Microsoft, LinkedIn, GitHub Partner for Ambitious Jobs Initiative

The project is designed to bring together existing and new resources from LinkedIn, GitHub and Microsoft. It also includes a new application to be added later this year to the Microsoft Teams platform that will help employers upskill new and existing employees.

Skills.Training

You may or may not know that despite the fact some 30 million people are out of work right now in the U.S. during the COVID-19 pandemic, there are an estimated 1 million IT-related jobs going unfilled, and companies are typically having a hard time finding the right candidates for many of them. 

The tech industry can't limp along with all those jobs going unperformed, so Microsoft CEO Satya Nadella, Microsoft President Brad Smith and LinkedIn CEO Ryan Roslansky jointly announced June 30 they're hitting this problem head on. The IT giants launched an ambitious global skills initiative aimed at bringing digital programming and administrative skills to more than 25 million people worldwide by the end of the year.

Yes, you read that correctly: That means within six months. This project is designed to bring together existing and new resources from LinkedIn, GitHub and Microsoft; it also includes a new application to be added later this year to the Microsoft Teams platform that will help employers upskill new and existing employees.

What This Project Aims to Accomplish

This initiative is aimed at:

  • using data to identify in-demand jobs and the skills needed to fill them;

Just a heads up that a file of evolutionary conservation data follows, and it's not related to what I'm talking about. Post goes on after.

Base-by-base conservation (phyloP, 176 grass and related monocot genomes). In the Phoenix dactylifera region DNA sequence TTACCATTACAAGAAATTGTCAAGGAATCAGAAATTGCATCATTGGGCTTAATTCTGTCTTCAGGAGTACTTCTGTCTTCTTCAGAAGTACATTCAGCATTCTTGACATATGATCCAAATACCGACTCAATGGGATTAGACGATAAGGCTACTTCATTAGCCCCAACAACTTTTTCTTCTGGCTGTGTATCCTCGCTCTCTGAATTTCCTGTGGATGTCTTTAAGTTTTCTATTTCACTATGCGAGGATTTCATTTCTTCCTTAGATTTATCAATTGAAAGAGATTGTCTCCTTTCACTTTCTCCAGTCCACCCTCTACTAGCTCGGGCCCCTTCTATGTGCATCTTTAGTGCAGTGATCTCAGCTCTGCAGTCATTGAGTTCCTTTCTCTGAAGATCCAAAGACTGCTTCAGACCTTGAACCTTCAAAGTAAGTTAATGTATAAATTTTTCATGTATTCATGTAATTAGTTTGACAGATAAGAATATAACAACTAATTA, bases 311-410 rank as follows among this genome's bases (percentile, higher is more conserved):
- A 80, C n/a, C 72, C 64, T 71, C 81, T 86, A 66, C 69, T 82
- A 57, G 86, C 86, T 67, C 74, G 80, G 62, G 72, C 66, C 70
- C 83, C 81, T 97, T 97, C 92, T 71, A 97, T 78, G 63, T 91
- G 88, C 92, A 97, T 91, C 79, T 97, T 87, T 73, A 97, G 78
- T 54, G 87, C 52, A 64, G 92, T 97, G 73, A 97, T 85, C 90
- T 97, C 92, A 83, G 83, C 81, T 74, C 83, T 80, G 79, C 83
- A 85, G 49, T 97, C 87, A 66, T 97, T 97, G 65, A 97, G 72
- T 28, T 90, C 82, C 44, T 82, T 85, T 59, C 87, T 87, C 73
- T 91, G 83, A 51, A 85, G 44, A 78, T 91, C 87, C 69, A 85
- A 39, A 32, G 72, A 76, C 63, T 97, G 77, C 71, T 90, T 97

• providing free access to learning paths and content to help people develop the skills these positions require; and
  • making available low-cost certifications and free job-seeking tools to help people who develop these skills pursue new jobs.

“At its heart, this is a comprehensive technology initiative that will build on data and digital technology,” Microsoft President Brad Smith said in a blog post. “It starts with data on jobs and skills from the LinkedIn Economic Graph. It provides free access to content in LinkedIn Learning, Microsoft Learn and the GitHub Learning Lab, and couples these with Microsoft Certifications and LinkedIn job seeking tools.” 

In addition, Smith said, Microsoft is backing the effort with $20 million in cash grants to help nonprofit organizations worldwide assist the people who need it most. One-quarter of this total, or $5 million, will be provided in cash grants to community-based nonprofit organizations that are led by and serve communities of color in the United States.

The initiative extends beyond these immediate steps for job seekers, Smith said. 

“Employees will also need to skill and reskill through their careers, and we want to make it easier for employers to help,” Smith said. “Our vision is a connected ‘system of learning’ that helps empower everyone to pursue lifelong learning. That is why we are also announcing today that Microsoft is developing a new learning app in Microsoft Teams to help employers upskill new and existing employees. This will bring together best in class content from LinkedIn Learning, Microsoft Learn, third-party training providers, and a company’s own learning content and make it all available in a place where employees can easily learn in the flow of their work.

“We are also pledging that we will make stronger data and analytics available to governments around the world so they can better assess local economic needs. Finally, we will use our voice to advocate for public policy innovations that we believe will advance the skilling opportunities people will need in the changed economy.”

Unemployment May Reach Record Level in 2020